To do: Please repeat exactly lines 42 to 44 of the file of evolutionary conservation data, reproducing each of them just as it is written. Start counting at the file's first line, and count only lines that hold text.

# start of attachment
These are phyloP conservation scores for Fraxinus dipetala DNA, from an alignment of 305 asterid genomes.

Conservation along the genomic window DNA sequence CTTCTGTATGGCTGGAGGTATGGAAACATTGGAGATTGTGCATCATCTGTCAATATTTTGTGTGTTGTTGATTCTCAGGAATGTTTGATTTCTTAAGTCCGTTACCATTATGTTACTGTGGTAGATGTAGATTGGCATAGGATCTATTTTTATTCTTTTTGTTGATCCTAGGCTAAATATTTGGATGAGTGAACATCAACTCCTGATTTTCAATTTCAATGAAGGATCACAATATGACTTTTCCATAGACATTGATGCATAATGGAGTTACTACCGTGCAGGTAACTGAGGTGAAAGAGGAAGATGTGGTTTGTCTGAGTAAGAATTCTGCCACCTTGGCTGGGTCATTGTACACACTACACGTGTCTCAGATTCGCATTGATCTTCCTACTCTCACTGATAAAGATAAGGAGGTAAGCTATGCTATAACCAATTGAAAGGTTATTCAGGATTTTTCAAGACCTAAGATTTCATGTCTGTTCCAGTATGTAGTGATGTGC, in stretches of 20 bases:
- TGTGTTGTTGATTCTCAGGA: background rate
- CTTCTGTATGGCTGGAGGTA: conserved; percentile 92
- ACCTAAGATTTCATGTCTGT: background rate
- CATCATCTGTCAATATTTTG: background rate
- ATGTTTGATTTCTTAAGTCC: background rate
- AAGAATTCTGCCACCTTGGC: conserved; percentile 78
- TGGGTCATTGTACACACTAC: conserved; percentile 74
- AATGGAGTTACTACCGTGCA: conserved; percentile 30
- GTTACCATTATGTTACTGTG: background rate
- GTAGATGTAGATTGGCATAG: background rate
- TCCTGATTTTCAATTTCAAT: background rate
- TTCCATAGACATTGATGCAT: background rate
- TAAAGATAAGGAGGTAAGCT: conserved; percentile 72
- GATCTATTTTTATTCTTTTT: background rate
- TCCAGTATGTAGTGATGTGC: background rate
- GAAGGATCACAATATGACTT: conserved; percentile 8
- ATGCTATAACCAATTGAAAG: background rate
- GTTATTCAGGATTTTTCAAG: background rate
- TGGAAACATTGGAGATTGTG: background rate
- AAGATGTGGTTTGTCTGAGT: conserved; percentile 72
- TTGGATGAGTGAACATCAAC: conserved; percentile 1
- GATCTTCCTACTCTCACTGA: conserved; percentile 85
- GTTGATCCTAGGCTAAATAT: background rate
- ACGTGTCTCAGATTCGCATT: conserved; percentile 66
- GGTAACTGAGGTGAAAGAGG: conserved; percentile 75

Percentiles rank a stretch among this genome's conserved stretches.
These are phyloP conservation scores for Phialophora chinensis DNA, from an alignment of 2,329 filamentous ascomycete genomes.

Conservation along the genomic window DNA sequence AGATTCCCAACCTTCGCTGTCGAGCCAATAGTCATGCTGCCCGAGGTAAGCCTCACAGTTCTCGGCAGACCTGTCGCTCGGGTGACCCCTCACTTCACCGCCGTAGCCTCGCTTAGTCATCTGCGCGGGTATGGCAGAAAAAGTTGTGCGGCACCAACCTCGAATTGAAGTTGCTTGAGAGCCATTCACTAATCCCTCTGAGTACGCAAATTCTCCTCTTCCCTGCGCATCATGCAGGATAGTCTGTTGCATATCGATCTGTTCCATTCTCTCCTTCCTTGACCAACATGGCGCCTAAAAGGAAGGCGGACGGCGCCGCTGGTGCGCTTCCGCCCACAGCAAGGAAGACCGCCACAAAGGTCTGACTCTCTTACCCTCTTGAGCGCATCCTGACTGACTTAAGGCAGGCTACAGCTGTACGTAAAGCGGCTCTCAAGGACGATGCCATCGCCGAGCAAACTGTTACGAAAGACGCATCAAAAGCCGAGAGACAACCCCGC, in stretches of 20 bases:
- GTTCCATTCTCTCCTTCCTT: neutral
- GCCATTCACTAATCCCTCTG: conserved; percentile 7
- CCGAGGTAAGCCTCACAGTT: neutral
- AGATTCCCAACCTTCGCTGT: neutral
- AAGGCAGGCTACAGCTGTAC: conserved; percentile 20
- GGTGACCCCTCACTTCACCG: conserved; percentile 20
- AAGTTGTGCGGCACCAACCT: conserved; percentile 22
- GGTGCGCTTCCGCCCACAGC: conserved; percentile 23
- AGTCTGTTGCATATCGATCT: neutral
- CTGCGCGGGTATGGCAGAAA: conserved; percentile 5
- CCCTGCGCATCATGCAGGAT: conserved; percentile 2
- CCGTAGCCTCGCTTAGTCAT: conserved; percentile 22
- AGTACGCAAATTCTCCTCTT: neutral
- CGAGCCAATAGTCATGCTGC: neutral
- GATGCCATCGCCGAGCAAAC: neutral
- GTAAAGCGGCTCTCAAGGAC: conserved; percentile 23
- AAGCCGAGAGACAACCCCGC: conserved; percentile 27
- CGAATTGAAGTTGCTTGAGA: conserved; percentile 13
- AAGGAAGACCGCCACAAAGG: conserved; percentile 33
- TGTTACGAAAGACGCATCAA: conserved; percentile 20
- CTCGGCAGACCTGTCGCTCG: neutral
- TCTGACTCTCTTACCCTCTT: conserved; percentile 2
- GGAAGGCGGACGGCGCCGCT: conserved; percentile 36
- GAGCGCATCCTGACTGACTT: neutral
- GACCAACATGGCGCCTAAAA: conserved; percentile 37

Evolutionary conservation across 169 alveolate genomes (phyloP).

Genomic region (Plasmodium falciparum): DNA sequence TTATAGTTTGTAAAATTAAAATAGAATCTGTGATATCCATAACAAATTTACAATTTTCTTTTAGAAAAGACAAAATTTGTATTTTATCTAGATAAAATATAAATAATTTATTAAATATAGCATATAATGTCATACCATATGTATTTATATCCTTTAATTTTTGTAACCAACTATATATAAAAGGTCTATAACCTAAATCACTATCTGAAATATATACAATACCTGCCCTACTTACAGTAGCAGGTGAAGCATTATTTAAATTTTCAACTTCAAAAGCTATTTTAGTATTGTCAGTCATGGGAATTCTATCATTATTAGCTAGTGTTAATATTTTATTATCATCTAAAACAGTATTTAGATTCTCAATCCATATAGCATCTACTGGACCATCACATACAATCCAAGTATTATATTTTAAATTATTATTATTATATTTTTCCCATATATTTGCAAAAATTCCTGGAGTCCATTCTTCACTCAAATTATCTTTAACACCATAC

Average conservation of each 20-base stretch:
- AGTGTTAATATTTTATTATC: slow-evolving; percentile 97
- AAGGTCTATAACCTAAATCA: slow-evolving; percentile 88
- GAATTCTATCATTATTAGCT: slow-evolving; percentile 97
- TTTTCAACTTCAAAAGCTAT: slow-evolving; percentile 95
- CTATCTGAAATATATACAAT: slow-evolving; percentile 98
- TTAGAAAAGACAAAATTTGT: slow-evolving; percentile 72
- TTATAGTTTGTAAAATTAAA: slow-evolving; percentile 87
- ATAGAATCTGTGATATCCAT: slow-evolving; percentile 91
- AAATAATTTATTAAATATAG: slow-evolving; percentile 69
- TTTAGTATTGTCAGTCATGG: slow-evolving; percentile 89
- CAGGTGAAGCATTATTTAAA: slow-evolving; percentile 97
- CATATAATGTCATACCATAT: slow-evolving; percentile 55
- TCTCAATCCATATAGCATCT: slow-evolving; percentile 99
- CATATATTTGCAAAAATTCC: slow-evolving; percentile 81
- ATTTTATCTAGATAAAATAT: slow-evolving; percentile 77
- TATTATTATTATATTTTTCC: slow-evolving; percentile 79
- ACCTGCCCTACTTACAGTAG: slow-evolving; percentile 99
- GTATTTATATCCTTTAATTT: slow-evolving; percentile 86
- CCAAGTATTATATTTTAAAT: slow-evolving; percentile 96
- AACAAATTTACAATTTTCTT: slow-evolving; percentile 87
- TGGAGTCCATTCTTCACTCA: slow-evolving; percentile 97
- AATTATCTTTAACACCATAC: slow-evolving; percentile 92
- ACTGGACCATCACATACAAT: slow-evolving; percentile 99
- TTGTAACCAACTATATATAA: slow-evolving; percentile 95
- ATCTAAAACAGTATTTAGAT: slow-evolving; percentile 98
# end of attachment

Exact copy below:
- CCGTAGCCTCGCTTAGTCAT: conserved; percentile 22
- AGTACGCAAATTCTCCTCTT: neutral
- CGAGCCAATAGTCATGCTGC: neutral